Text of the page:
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Infectious Diseases

Infectious Diseases

Fungi and Parasite Infections

Apart from bacteria and viruses, there are other types of pathogens. They are less common than bacteria and viruses, but they can be just as deadly. The other main types are: fungi and parasites.


Fungi are living things found in the Eukarya domain. They can be found all over the place such as in soil, on vegetation, and even on parts of our bodies. Mushrooms are probably the most common type of fungi, made popular by the Super Mario Brothers. Fungi reproduce by sporulation which is the process of releasing spores out into the world.

Many fungi are not dangerous. In fact, some are actually fun guys (get it?). For example, penicillin is a fungus that is a powerful antibiotic. Yeast is a type of fungi used to make beer, bread, and wine.
Bread: a better gift for that fungi lover than athlete's foot.

Yet, while some fungi can make some pretty scrumptious grub, other types of fungi can be just as harmful as vicious types of bacteria and viruses. You can also call fungal infections mycotic infections if you want to sound smart. Just like other infections, the symptoms of a fungal infection differ depending on which fungus is doing the infecting and which host it's crashing. If a drug treats a fungal infection it is called an antifungal. Below are some descriptions of infectious diseases caused by fungal infections.


Aspergillosis is a disease caused by an infection with the fungus Aspergillus. It is that thing that looks like an underwater flower in the picture below. It affects the respiratory system of the body, and in severe cases it can destroy body tissues. Aspergillus is typically encountered in the environment in soil, plants, or dust.

Yeast Infection and Thrush

Both yeast infections and thrush are caused by infection with one of 20 yeasts of the family Candida. For this reason it is also known as candidiasis. Trust us, it is nothing like candy.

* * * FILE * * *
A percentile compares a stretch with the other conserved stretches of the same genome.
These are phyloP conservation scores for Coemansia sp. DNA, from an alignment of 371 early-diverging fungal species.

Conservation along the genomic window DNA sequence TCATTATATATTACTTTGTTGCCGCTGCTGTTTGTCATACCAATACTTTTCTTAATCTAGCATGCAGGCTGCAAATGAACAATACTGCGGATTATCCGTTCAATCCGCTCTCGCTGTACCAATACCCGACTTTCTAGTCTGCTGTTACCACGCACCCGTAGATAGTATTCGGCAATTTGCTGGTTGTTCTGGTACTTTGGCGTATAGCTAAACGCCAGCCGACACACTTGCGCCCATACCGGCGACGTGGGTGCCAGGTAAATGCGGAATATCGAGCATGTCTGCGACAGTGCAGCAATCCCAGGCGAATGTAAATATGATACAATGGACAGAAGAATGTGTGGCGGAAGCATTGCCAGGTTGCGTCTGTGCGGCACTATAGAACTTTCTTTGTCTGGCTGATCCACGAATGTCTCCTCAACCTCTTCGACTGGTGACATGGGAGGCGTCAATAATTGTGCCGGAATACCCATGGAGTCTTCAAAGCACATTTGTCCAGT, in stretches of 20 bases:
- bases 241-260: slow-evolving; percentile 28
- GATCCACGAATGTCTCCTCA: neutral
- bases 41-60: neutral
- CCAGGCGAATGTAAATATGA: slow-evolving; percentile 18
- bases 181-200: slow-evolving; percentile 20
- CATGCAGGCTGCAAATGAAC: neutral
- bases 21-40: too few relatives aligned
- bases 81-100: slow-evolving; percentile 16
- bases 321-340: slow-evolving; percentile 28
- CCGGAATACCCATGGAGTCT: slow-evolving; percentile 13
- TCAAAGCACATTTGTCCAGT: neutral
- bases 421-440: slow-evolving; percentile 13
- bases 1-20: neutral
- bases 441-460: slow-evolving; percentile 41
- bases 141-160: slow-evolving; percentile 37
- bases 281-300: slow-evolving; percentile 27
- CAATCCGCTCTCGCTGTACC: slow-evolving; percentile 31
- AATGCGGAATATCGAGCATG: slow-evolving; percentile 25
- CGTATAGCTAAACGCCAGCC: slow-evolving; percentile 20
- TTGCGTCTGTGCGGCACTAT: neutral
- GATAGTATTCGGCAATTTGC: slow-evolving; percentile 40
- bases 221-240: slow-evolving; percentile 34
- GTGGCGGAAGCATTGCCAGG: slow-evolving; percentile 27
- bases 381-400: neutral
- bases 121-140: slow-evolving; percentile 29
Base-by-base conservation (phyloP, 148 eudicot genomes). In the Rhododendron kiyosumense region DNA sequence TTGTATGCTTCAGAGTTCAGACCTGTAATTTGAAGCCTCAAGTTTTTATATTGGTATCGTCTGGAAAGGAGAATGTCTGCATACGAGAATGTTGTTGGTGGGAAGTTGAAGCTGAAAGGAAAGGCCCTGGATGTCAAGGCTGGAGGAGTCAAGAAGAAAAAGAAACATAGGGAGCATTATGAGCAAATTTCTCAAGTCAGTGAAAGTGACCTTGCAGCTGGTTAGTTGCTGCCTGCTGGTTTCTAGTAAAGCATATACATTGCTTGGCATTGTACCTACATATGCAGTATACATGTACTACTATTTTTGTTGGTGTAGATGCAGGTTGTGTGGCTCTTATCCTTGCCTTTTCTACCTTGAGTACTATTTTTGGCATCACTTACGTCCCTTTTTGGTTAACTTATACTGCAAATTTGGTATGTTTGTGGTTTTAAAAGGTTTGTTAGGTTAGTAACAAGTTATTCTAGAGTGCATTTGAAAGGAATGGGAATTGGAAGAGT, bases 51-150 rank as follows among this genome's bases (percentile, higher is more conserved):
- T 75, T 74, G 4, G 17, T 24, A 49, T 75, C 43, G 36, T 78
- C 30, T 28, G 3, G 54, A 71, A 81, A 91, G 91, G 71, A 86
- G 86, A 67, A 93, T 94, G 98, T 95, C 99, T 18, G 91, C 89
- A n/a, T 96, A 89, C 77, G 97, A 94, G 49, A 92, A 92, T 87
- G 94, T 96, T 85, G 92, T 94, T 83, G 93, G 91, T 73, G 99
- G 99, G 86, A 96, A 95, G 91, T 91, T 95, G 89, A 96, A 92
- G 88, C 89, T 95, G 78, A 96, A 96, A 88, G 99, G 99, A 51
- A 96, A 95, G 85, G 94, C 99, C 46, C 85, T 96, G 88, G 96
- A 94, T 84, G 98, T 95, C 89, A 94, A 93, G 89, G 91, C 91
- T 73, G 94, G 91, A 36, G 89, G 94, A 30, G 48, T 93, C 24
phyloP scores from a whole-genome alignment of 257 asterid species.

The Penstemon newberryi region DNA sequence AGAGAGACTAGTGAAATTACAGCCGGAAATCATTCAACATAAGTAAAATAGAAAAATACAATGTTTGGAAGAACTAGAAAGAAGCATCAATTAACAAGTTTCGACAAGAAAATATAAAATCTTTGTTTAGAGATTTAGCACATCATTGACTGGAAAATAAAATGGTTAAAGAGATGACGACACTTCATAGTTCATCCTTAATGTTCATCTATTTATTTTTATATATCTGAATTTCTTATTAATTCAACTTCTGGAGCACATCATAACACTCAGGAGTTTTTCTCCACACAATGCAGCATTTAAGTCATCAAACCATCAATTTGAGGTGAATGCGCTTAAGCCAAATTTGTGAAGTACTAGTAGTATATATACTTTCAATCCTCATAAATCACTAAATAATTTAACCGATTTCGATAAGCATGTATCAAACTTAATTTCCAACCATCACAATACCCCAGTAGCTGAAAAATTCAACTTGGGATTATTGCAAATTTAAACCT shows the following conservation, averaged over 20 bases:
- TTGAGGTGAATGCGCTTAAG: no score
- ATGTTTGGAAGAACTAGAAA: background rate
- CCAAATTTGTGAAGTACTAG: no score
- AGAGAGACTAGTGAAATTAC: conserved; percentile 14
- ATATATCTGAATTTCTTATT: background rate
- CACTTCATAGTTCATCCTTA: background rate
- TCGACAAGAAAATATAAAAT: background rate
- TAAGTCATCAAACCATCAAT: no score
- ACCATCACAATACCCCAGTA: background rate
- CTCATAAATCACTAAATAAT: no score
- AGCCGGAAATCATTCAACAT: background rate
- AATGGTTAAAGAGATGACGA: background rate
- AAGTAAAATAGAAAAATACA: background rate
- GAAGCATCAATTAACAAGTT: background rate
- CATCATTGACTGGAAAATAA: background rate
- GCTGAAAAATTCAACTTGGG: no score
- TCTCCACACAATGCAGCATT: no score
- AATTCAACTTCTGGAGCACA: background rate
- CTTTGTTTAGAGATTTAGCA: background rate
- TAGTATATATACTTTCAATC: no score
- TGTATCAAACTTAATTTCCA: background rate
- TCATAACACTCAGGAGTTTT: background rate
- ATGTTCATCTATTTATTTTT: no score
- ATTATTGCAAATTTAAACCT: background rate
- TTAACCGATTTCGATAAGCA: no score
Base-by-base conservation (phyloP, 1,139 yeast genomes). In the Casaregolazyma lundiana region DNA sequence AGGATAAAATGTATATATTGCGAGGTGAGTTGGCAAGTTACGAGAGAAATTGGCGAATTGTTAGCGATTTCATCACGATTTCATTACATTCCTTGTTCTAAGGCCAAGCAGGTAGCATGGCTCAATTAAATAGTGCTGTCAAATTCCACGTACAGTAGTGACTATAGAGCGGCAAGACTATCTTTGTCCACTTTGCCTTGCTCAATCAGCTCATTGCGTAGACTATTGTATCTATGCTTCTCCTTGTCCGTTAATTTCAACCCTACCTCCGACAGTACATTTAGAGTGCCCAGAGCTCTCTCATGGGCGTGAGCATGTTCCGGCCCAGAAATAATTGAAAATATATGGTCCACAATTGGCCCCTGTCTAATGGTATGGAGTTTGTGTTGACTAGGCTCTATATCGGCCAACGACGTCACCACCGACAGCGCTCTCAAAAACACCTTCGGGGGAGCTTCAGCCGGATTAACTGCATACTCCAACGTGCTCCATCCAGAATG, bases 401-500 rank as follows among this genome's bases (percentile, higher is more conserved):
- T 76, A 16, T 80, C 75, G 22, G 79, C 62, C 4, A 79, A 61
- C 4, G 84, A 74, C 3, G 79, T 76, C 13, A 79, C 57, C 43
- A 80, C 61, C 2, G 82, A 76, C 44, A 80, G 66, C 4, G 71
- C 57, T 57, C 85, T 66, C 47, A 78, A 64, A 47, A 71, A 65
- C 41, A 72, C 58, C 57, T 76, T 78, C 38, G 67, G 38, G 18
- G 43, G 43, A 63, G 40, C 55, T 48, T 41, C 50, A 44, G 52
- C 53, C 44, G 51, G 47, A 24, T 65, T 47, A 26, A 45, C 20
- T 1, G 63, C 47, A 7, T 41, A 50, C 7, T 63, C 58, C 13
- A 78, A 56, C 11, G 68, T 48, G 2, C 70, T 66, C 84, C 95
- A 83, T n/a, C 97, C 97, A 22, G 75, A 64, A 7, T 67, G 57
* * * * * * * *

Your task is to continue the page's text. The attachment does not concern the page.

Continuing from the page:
This type of yeast is commonly present on the skin and in the mucosa, but when they overgrow they cause infectious disease. Overgrowth in the vagina causes itching, burning, and irregular discharge. Approximately 75% of women will have a vaginal infection at some point in their lives. Overgrowth in the mouth causes white patches or plaques to form in the mouth.

Both can be treated with anti-fungal drugs. If the yeast gets into the bloodstream, a more invasive form of candidiasis can occur which causes fever, chills, and possible organ failure depending on where the infection spreads.

Ringworm, Jock Itch, Athlete's Foot

Ringworm, jock itch, and athlete's foot are all caused by infection with Dermatophytes fungus, also known as the tinea fungus. This fungus lives on moist skin (like in your armpits and groin and between your toes) and can live on clothing and bedding as well (Blech. Kinda makes you wanna wash your bedsheets right now, huh?). Common symptoms are itchiness, redness, scaling, cracking of the skin, and loss of hair. A ring-shaped rash, may occur and affected nails can become thick and discolored.

Ringworm can occur many places and is often caught from infected pets. Jock itch refers to infection of the skin in the genital area. Athlete's foot is infection on the feet, generally between the toes. This is exactly why nixing the flip-flops in a public shower or locker room is never a good idea.

Athlete's foot between the toes.


A parasite is an organism living on or in another organism and using the other organism for food or energy. Since a parasite is something that infects your body, they can cause infectious disease.

Parasites are totally creepy to think about. Think about it; they are basically something else living inside of you like an unwanted houseguest. But hey, you already have trillions of bacteria living inside of you—what's all the fuss about?

Parasites are often larger than a unicellular bacteria, so this probably adds to the creep-o-meter. There are rumors about tapeworms more than 20 feet long. Seriously. Below is more information about a few parasites so you can fully understand what is in your nightmares tonight.

Roundworm, Hookworm, Whipworm

Unlike ringworm (which is not caused by a worm), these are all infections of soil transmitted helminths…ACTUAL WORMS. A different species of helminth causes each infection.

Hookworms can be contracted in soil that is contaminated with human feces. The tiny worms then penetrate the skin and migrate to the intestine. Do you have the heebie jeebies yet? Hookworms can cause anemia and malnutrition. 567 million people are infected with hookworm. That is 1 out of every 12 people on the planet.